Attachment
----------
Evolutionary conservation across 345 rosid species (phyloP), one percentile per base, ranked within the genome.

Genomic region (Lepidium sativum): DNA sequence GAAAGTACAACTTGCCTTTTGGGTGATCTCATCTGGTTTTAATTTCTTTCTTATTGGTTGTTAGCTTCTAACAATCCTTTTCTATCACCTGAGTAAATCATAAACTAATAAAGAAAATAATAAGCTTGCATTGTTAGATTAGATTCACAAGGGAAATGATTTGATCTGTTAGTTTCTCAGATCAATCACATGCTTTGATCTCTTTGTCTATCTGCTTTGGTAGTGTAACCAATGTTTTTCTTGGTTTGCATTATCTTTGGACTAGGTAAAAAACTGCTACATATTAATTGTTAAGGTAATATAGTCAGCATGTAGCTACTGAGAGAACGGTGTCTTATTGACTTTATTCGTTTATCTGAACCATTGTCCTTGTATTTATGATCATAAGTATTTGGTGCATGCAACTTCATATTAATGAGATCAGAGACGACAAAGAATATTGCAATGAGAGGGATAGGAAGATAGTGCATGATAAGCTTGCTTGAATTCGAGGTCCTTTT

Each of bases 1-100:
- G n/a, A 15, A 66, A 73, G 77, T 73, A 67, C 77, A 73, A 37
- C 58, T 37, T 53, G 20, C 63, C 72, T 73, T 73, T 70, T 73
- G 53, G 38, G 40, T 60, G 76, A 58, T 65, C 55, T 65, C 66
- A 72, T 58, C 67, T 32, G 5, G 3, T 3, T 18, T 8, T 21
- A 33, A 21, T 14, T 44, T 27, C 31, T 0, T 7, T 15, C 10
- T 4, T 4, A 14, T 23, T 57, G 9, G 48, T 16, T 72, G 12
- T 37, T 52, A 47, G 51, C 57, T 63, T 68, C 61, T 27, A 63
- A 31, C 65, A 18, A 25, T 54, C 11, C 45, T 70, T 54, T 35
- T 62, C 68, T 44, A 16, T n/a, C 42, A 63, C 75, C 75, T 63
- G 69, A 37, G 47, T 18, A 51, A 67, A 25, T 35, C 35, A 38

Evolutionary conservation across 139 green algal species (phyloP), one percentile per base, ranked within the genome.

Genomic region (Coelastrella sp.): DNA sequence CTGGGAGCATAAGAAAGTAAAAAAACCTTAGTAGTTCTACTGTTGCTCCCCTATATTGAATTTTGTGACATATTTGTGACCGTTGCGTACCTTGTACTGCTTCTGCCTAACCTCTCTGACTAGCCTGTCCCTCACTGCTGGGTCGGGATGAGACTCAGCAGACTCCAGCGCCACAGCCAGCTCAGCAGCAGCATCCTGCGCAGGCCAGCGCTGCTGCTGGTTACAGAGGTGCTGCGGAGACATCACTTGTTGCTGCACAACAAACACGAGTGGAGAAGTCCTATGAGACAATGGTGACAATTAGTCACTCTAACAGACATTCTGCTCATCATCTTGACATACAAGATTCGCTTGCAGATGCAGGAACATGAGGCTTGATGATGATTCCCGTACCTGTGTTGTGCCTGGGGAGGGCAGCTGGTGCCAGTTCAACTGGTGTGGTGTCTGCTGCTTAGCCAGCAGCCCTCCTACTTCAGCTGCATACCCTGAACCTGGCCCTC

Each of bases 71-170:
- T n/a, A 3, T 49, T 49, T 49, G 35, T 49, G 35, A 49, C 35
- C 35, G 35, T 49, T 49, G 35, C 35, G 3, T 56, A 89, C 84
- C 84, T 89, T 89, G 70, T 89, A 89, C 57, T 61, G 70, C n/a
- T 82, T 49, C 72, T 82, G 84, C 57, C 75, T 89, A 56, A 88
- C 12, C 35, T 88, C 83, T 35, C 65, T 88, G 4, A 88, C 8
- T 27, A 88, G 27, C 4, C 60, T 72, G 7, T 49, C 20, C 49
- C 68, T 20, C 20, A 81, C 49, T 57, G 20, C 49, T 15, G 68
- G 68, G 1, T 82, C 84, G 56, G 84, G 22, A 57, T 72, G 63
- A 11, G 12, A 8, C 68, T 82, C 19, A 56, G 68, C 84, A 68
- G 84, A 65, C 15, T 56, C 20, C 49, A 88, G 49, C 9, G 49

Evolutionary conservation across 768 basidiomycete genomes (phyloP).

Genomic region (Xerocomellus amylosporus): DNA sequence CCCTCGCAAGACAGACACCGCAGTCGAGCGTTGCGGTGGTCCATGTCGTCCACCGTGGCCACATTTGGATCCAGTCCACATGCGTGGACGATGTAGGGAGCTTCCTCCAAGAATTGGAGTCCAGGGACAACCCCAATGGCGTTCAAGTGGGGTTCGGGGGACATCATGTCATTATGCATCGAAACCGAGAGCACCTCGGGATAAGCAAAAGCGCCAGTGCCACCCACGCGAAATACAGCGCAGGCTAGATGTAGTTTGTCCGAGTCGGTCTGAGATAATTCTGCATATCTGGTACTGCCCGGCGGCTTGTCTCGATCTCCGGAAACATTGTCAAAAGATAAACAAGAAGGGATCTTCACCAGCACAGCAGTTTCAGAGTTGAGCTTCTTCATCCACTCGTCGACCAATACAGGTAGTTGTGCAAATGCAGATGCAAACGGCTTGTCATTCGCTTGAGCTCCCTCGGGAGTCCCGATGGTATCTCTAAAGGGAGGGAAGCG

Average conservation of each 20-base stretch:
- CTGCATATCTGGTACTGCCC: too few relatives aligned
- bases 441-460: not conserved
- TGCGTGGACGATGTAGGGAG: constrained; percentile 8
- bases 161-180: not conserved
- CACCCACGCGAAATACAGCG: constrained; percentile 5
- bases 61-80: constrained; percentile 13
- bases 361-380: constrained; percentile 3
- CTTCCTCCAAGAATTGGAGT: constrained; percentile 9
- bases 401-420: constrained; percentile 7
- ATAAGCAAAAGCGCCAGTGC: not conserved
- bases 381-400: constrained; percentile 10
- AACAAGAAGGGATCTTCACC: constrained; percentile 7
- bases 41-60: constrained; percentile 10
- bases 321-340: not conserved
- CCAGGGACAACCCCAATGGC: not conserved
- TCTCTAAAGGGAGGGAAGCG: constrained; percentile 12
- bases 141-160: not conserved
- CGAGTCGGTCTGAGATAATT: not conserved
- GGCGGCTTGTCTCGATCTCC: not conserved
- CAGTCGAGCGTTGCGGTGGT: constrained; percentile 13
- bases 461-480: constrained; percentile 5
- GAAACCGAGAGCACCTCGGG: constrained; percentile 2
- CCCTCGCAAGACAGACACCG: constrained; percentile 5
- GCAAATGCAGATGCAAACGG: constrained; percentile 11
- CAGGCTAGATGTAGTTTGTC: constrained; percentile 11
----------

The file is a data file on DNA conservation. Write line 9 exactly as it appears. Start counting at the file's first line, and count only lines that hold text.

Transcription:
- T 4, T 4, A 14, T 23, T 57, G 9, G 48, T 16, T 72, G 12